Last Thursday, I had the tremendous privilege of attending the Vancouver International Film Festival, where I was able to see an early screening of Into the Forest, the new Patricia Rozema film based on Jean Hegland’s novel of the same name. I also had the privilege of posting cheeky tweets about it throughout the day, but now that I have finally digested all of the incredible poutine I ate along the way, I’m ready for something a bit more long form. Let’s get reviewin’.
There is a crucial scene early on in Into the Forest that involves sisters Nell (Ellen Page) and Eva (Evan Rachel Wood) fighting over a 5-gallon canister of gasoline. With the power out for months and the world slowly descending into violence and chaos beyond their property, five gallons of gasoline means electricity, music, showers, TV, popcorn, and a brief foray back into civilization.
Eva wants to use the gas. Nell insists that it be saved for an emergency. But the question that looms behind this debate is, “What good is five gallons of gasoline going to do in the long run? How much can it stave off the inevitable?”
I liked this movie for its small moments, for the way it breaks the world and people down into little pieces. Lack of power is represented twofold in the argument over the gasoline. The devolving civilization beyond their borders is hinted at through rumors but never truly explored. The gorgeous cinematography unfolds the situation slowly, focusing on fingernails, chocolate candy, table corners, and edges before expanding out into the greater natural world. The sisters’ house and their relationship becomes a microcosm for examining the apocalypse on a larger scale. How do you survive with limited supplies? How do you continue to trust? How do you relearn to treat others well?
Ellen Page and Evan Rachel Wood are outstanding in this film, portraying a deep bond while still making the strain of survival real and raw. Page’s Nell is tough, uncertain, and unwaveringly practical, while Wood’s Eva is passionate, animalistic, and deeply in tune with her own body. The camera work pulls no punches in couching both of their experiences in the the visceral. It allows them to have flawed complexions, chewed fingernails, bloody thighs, blistered palms. The life they build together is a tough, frightening, and dangerous one, but it is inspiring to watch them do it.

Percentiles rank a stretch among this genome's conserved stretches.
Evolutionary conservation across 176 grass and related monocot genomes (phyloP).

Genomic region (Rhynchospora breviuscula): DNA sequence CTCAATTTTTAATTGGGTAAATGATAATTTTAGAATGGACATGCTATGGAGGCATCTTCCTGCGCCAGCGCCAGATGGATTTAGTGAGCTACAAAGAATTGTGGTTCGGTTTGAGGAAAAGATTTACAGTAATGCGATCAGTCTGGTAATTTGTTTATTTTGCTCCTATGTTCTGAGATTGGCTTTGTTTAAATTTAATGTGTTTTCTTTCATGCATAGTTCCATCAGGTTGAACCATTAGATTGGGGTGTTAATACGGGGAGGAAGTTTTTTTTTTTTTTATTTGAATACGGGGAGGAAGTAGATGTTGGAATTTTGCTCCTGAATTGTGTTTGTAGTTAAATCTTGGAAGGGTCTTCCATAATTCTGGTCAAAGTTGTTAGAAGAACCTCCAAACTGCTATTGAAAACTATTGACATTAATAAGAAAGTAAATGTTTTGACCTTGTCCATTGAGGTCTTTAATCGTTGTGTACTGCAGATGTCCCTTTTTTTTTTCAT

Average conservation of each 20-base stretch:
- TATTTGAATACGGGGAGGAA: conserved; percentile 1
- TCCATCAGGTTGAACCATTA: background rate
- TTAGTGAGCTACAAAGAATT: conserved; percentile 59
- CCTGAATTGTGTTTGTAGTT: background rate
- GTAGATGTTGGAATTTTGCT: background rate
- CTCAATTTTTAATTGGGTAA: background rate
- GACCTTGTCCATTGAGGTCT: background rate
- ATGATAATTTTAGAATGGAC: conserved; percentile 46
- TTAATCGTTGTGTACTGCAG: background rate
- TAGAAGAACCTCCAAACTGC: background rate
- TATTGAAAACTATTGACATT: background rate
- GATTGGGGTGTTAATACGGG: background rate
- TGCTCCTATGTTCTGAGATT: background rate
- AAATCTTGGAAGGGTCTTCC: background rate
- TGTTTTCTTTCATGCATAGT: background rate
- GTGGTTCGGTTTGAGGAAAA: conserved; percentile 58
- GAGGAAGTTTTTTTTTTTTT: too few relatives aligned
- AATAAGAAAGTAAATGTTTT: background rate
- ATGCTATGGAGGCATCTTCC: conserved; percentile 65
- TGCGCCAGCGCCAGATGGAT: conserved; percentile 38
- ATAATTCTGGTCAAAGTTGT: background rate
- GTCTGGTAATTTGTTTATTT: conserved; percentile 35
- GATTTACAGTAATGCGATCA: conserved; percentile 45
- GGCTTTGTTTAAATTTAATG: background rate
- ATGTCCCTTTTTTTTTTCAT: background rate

Into the Forest is not the first film to ponder what will happen if the structures of our society breach. In the years since CALYX published the novel back in 1996, we have become obsessed with post-apocalyptic stories. The Walking Dead, The Book of Eli, Mad Max, The Road, and many others are all dystopian accounts of the end of civilization. In most cases, their storylines have the same end goal: Rebuild society as well as you can. Try to return civilization to its previous safety and glory.
This is not the story of Into the Forest. Into the Forest is about learning how to live correctly. It looks critically at the way that Americans consume–mindlessly, constantly, and with no thought as to where their food or water or power comes from. I understand that Ellen Page has spoken before about how difficult it is to make a movie with two female stars, and I’m not surprised. Because this is not a traditional male take on the apocalypse. It’s not really about fighting or surrendering or leading or hoarding or any of the traditional themes. It’s about reconnecting with the way we used to live as a species, the way we used to have a symbiotic relationship with nature and each other. The film is quiet, measured, and firmly character-driven.
As someone who has read the book, I’ll be interested to hear about other people’s take on the movie. For me this was a supplemental piece, beautifully powering the story and themes I already knew. In preserving the events of the plot, the movie glosses over some important scenes and themes from the novel, so I’m excited to learn how those new to the story view the film. Stay posted for updates on when it comes to the states and where you can see it.